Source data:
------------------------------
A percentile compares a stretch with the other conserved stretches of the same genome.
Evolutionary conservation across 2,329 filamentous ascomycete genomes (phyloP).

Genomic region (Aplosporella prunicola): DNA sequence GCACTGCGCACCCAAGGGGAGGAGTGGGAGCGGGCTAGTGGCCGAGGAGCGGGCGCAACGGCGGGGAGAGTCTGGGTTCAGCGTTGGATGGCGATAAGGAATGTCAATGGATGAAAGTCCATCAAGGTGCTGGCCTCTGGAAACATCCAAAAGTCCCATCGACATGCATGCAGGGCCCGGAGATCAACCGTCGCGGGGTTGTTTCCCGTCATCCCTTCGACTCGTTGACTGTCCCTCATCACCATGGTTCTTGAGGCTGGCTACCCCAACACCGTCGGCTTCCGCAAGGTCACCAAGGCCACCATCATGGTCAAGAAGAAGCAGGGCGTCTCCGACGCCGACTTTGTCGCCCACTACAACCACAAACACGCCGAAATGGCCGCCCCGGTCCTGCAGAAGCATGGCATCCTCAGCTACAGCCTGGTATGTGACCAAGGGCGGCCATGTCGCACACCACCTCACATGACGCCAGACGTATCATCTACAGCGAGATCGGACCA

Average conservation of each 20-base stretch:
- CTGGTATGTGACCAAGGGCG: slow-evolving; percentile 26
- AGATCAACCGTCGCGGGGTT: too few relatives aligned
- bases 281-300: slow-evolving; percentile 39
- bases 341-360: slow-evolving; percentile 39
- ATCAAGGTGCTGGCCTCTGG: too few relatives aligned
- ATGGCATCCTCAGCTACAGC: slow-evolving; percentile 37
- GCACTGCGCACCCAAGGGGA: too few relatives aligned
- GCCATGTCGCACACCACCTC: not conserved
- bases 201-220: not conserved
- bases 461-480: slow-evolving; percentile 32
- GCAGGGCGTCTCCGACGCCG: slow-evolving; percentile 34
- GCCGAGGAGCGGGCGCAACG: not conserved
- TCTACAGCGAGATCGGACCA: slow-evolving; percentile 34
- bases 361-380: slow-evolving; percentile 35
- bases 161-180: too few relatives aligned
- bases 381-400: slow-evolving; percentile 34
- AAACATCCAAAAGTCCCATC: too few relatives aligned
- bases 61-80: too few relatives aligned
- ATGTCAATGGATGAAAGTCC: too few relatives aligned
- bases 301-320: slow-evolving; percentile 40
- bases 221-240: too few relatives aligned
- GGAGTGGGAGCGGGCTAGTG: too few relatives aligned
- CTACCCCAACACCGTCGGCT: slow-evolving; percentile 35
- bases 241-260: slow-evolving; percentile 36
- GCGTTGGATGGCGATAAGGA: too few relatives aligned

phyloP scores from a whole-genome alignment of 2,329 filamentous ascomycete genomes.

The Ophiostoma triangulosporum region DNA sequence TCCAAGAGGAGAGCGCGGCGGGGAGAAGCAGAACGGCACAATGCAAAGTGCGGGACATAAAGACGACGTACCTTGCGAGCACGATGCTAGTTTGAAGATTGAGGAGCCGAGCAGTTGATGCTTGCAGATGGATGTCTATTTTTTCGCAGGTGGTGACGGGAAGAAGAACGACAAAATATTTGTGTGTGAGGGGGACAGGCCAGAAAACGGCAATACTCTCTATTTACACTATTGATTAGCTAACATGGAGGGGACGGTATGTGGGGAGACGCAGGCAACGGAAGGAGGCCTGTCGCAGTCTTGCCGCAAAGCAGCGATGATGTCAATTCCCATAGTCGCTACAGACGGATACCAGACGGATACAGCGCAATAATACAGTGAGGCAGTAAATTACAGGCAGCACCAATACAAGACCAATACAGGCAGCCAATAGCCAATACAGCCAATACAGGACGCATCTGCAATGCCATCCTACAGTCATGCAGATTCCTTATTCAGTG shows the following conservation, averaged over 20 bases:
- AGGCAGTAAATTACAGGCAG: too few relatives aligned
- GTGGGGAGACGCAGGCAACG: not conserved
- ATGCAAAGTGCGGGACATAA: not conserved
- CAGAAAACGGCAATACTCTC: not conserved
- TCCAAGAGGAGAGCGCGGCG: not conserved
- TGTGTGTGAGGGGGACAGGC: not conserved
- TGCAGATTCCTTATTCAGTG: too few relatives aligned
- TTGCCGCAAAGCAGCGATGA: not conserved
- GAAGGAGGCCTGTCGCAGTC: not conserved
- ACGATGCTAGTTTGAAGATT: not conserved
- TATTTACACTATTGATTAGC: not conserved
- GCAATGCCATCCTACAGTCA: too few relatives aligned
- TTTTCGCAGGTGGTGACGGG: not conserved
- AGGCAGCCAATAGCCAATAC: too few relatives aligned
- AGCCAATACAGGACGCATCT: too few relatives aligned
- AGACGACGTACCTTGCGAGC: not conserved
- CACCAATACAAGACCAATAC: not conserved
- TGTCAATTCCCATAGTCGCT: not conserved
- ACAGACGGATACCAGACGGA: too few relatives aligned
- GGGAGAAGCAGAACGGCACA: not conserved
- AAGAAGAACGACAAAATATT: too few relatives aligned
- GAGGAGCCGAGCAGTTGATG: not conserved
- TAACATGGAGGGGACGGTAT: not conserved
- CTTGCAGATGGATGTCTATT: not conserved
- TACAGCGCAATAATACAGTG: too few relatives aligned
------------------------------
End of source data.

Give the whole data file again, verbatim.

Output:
A percentile compares a stretch with the other conserved stretches of the same genome.
Evolutionary conservation across 2,329 filamentous ascomycete genomes (phyloP).

Genomic region (Aplosporella prunicola): DNA sequence GCACTGCGCACCCAAGGGGAGGAGTGGGAGCGGGCTAGTGGCCGAGGAGCGGGCGCAACGGCGGGGAGAGTCTGGGTTCAGCGTTGGATGGCGATAAGGAATGTCAATGGATGAAAGTCCATCAAGGTGCTGGCCTCTGGAAACATCCAAAAGTCCCATCGACATGCATGCAGGGCCCGGAGATCAACCGTCGCGGGGTTGTTTCCCGTCATCCCTTCGACTCGTTGACTGTCCCTCATCACCATGGTTCTTGAGGCTGGCTACCCCAACACCGTCGGCTTCCGCAAGGTCACCAAGGCCACCATCATGGTCAAGAAGAAGCAGGGCGTCTCCGACGCCGACTTTGTCGCCCACTACAACCACAAACACGCCGAAATGGCCGCCCCGGTCCTGCAGAAGCATGGCATCCTCAGCTACAGCCTGGTATGTGACCAAGGGCGGCCATGTCGCACACCACCTCACATGACGCCAGACGTATCATCTACAGCGAGATCGGACCA

Average conservation of each 20-base stretch:
- CTGGTATGTGACCAAGGGCG: slow-evolving; percentile 26
- AGATCAACCGTCGCGGGGTT: too few relatives aligned
- bases 281-300: slow-evolving; percentile 39
- bases 341-360: slow-evolving; percentile 39
- ATCAAGGTGCTGGCCTCTGG: too few relatives aligned
- ATGGCATCCTCAGCTACAGC: slow-evolving; percentile 37
- GCACTGCGCACCCAAGGGGA: too few relatives aligned
- GCCATGTCGCACACCACCTC: not conserved
- bases 201-220: not conserved
- bases 461-480: slow-evolving; percentile 32
- GCAGGGCGTCTCCGACGCCG: slow-evolving; percentile 34
- GCCGAGGAGCGGGCGCAACG: not conserved
- TCTACAGCGAGATCGGACCA: slow-evolving; percentile 34
- bases 361-380: slow-evolving; percentile 35
- bases 161-180: too few relatives aligned
- bases 381-400: slow-evolving; percentile 34
- AAACATCCAAAAGTCCCATC: too few relatives aligned
- bases 61-80: too few relatives aligned
- ATGTCAATGGATGAAAGTCC: too few relatives aligned
- bases 301-320: slow-evolving; percentile 40
- bases 221-240: too few relatives aligned
- GGAGTGGGAGCGGGCTAGTG: too few relatives aligned
- CTACCCCAACACCGTCGGCT: slow-evolving; percentile 35
- bases 241-260: slow-evolving; percentile 36
- GCGTTGGATGGCGATAAGGA: too few relatives aligned

phyloP scores from a whole-genome alignment of 2,329 filamentous ascomycete genomes.

The Ophiostoma triangulosporum region DNA sequence TCCAAGAGGAGAGCGCGGCGGGGAGAAGCAGAACGGCACAATGCAAAGTGCGGGACATAAAGACGACGTACCTTGCGAGCACGATGCTAGTTTGAAGATTGAGGAGCCGAGCAGTTGATGCTTGCAGATGGATGTCTATTTTTTCGCAGGTGGTGACGGGAAGAAGAACGACAAAATATTTGTGTGTGAGGGGGACAGGCCAGAAAACGGCAATACTCTCTATTTACACTATTGATTAGCTAACATGGAGGGGACGGTATGTGGGGAGACGCAGGCAACGGAAGGAGGCCTGTCGCAGTCTTGCCGCAAAGCAGCGATGATGTCAATTCCCATAGTCGCTACAGACGGATACCAGACGGATACAGCGCAATAATACAGTGAGGCAGTAAATTACAGGCAGCACCAATACAAGACCAATACAGGCAGCCAATAGCCAATACAGCCAATACAGGACGCATCTGCAATGCCATCCTACAGTCATGCAGATTCCTTATTCAGTG shows the following conservation, averaged over 20 bases:
- AGGCAGTAAATTACAGGCAG: too few relatives aligned
- GTGGGGAGACGCAGGCAACG: not conserved
- ATGCAAAGTGCGGGACATAA: not conserved
- CAGAAAACGGCAATACTCTC: not conserved
- TCCAAGAGGAGAGCGCGGCG: not conserved
- TGTGTGTGAGGGGGACAGGC: not conserved
- TGCAGATTCCTTATTCAGTG: too few relatives aligned
- TTGCCGCAAAGCAGCGATGA: not conserved
- GAAGGAGGCCTGTCGCAGTC: not conserved
- ACGATGCTAGTTTGAAGATT: not conserved
- TATTTACACTATTGATTAGC: not conserved
- GCAATGCCATCCTACAGTCA: too few relatives aligned
- TTTTCGCAGGTGGTGACGGG: not conserved
- AGGCAGCCAATAGCCAATAC: too few relatives aligned
- AGCCAATACAGGACGCATCT: too few relatives aligned
- AGACGACGTACCTTGCGAGC: not conserved
- CACCAATACAAGACCAATAC: not conserved
- TGTCAATTCCCATAGTCGCT: not conserved
- ACAGACGGATACCAGACGGA: too few relatives aligned
- GGGAGAAGCAGAACGGCACA: not conserved
- AAGAAGAACGACAAAATATT: too few relatives aligned
- GAGGAGCCGAGCAGTTGATG: not conserved
- TAACATGGAGGGGACGGTAT: not conserved
- CTTGCAGATGGATGTCTATT: not conserved
- TACAGCGCAATAATACAGTG: too few relatives aligned